The Immigration and Nationality Act of 1952 is a United States federal law that outlines the permissions and restrictions regarding immigration to the US. Also known as the McCarren-Walter Act, after its two main sponsors, the Immigration and Nationality Act, or INA, remains in effect in the 21st century, though several provisions have been modified and many amendments added to the original text. Famously controversial for many reasons, the INA was vetoed by President Harry Truman, and only passed through an overrule vote in the legislature.
The origins of the Immigration and Nationality Act can be traced to several related issues in the early 1950s. Though US immigration law had existed since shortly after the American Revolution, many historians attribute the initial impulse for a new immigration statute to a desire for a more comprehensive and focused doctrine following the shifting international relationships created by World War II. In addition, at the dawn of the Cold War, much of US policy began to reflect the growing anti-Communist sentiment in the nation. Additionally, lasting enmity with some Asian countries, particularly Japan, led to a push to revise the visa system on a preferential basis.
Senators McCarran and Walter, who would both go on to play significant roles in the government-run anti-Communist investigations of the 1950s, presented the Immigration and Nationality Act as a means of improving national security, as well as an attempt to formally codify the disparate laws guiding immigration. One of the major changes to existing law presented in the bill was a revision of quota systems that based allowed number of immigrants on nationality rather than race. In what some call “one step forward, one step back,” the new bill eased immigration standards for some racially-excluded immigrants, while severely limiting quotas of allowed visas for people of certain nationalities. Visas were also given based on preferential rank, which used factors like national origin, skilled labor, and the existence of relatives with US citizenship, to determine legal status. After more than a decade of fiery argument, the Immigration and Nationality Act of 1965 revised the quota system to allow a more even distribution of visas between nations.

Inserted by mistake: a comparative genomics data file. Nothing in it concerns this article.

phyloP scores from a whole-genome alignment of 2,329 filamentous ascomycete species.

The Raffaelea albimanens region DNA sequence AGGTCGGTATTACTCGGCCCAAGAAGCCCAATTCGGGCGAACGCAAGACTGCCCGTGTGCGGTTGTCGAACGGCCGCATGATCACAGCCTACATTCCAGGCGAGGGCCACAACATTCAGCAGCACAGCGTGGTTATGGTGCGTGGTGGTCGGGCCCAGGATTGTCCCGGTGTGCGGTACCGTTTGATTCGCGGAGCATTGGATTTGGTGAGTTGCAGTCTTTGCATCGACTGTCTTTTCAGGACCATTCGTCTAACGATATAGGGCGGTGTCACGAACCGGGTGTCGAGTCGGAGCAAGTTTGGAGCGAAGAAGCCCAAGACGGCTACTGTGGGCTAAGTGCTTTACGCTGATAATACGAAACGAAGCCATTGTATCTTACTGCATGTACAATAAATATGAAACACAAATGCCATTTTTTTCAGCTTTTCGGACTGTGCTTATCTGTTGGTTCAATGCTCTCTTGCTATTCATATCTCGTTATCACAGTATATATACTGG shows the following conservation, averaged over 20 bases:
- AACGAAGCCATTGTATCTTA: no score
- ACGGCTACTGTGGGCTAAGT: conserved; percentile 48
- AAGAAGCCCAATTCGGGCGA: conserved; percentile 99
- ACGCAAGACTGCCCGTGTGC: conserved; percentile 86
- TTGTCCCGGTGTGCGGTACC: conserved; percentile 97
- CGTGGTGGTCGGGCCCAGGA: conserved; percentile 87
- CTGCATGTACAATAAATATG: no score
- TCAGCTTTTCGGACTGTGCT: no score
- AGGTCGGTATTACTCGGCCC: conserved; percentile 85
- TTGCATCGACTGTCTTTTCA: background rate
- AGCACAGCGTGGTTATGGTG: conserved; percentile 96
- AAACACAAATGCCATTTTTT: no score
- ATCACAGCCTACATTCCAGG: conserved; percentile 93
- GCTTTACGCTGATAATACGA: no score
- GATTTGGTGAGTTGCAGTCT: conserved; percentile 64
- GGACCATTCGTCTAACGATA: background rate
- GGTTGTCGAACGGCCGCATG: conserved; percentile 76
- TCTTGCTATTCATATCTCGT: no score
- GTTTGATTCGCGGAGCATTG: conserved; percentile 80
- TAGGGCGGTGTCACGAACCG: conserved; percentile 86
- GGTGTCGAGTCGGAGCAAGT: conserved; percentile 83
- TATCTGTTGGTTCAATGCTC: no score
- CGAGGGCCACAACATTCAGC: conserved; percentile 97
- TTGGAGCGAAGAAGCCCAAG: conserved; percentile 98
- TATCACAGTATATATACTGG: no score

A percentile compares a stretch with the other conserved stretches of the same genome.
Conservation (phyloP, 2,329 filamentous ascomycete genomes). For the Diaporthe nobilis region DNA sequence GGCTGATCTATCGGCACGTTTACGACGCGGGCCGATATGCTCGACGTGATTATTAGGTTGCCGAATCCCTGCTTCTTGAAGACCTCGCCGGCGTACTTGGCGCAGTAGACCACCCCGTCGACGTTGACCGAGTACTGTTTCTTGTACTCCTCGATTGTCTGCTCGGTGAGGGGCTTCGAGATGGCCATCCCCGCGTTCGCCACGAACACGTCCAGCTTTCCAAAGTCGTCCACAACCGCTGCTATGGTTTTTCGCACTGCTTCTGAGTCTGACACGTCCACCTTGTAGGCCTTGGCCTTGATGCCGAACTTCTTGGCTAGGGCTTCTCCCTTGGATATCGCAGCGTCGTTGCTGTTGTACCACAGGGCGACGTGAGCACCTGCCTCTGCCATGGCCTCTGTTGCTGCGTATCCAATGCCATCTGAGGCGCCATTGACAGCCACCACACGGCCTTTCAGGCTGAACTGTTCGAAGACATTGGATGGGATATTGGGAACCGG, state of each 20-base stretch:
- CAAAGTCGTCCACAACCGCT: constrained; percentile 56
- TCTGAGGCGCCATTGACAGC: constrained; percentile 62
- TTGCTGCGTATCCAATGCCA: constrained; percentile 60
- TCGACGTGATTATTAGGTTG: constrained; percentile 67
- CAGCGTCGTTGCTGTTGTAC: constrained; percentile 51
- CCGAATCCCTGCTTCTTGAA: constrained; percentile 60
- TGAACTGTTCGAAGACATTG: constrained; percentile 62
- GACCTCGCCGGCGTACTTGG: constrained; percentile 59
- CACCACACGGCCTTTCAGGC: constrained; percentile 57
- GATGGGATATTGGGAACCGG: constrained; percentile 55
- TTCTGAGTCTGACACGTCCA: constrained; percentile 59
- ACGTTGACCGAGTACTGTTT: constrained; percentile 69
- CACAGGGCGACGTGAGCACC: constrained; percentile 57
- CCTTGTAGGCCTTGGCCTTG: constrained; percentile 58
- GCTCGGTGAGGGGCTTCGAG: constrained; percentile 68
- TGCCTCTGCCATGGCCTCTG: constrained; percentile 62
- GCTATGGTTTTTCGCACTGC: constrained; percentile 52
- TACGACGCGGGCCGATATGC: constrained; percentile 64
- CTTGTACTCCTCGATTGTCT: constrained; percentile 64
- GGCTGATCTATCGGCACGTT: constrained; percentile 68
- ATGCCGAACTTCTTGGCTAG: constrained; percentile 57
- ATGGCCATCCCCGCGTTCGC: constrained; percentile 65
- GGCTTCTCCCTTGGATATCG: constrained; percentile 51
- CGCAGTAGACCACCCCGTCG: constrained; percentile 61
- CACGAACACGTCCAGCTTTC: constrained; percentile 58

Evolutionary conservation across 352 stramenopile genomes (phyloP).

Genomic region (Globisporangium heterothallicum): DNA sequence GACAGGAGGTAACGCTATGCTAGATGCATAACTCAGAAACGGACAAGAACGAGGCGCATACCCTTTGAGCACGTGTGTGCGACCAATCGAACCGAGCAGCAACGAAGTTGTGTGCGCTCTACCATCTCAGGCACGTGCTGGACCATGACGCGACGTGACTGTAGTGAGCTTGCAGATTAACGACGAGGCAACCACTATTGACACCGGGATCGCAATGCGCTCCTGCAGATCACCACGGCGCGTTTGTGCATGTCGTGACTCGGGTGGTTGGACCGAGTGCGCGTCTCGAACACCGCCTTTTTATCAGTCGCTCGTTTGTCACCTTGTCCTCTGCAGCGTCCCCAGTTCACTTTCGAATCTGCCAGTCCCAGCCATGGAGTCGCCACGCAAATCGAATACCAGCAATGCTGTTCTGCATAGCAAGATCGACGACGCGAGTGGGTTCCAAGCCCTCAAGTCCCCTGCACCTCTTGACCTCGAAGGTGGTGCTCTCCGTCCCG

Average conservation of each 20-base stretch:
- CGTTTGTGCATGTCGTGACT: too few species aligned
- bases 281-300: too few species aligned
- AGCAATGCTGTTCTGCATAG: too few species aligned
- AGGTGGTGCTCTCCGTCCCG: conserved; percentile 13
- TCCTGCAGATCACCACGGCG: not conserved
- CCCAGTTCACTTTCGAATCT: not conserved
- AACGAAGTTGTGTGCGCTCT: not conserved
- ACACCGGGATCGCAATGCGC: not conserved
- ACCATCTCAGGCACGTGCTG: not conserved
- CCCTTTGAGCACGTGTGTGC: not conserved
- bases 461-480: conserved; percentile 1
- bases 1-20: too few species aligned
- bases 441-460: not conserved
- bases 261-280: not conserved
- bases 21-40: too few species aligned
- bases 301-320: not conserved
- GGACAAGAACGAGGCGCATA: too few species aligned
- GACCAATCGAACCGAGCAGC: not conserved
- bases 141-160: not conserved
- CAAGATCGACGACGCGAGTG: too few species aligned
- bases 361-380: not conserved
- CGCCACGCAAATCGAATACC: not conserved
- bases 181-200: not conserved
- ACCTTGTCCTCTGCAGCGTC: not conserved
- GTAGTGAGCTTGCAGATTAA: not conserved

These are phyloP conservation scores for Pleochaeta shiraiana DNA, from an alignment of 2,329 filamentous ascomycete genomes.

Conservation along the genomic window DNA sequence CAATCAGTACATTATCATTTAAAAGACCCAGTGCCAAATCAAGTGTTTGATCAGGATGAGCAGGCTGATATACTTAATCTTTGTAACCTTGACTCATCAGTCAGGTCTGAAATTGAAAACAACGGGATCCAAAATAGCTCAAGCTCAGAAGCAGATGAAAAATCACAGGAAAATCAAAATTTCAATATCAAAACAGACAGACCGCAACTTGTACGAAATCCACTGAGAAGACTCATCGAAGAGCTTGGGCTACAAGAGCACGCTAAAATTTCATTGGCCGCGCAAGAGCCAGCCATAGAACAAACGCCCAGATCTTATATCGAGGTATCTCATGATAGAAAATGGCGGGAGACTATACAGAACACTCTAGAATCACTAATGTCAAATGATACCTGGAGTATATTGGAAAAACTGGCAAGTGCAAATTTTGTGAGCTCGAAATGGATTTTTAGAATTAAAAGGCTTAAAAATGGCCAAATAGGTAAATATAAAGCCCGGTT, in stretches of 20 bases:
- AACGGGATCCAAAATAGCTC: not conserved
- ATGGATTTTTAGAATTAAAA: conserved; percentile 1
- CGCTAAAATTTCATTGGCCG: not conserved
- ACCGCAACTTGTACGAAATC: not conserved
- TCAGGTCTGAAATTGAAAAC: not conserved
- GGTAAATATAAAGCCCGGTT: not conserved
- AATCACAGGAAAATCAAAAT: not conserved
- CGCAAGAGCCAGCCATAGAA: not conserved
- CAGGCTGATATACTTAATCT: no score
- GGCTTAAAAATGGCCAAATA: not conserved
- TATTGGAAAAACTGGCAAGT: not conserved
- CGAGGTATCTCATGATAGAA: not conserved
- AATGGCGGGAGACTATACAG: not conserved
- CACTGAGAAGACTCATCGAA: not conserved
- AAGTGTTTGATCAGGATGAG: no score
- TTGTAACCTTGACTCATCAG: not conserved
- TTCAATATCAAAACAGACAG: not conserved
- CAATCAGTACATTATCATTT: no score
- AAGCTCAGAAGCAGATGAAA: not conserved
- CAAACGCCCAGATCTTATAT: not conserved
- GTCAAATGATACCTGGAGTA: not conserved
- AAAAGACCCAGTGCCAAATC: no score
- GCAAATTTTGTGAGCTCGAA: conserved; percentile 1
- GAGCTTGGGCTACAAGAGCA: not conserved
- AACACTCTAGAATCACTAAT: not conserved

The other major controversial notion in the bill was the exclusion of immigrants based on health, criminal history, and, most significantly, ideology. This provision was used for decades to exclude immigrants presumed to have Communist tendencies, often without any sort of proof. In addition, immigrants found to be practicing or associating with Socialist or Communist groups were subject to deportation. Though many of the ideological grounds for deportation were repealed in the 1990s, the door on ideological exclusion was re-opened following the 2001 terrorist attacks in the United States.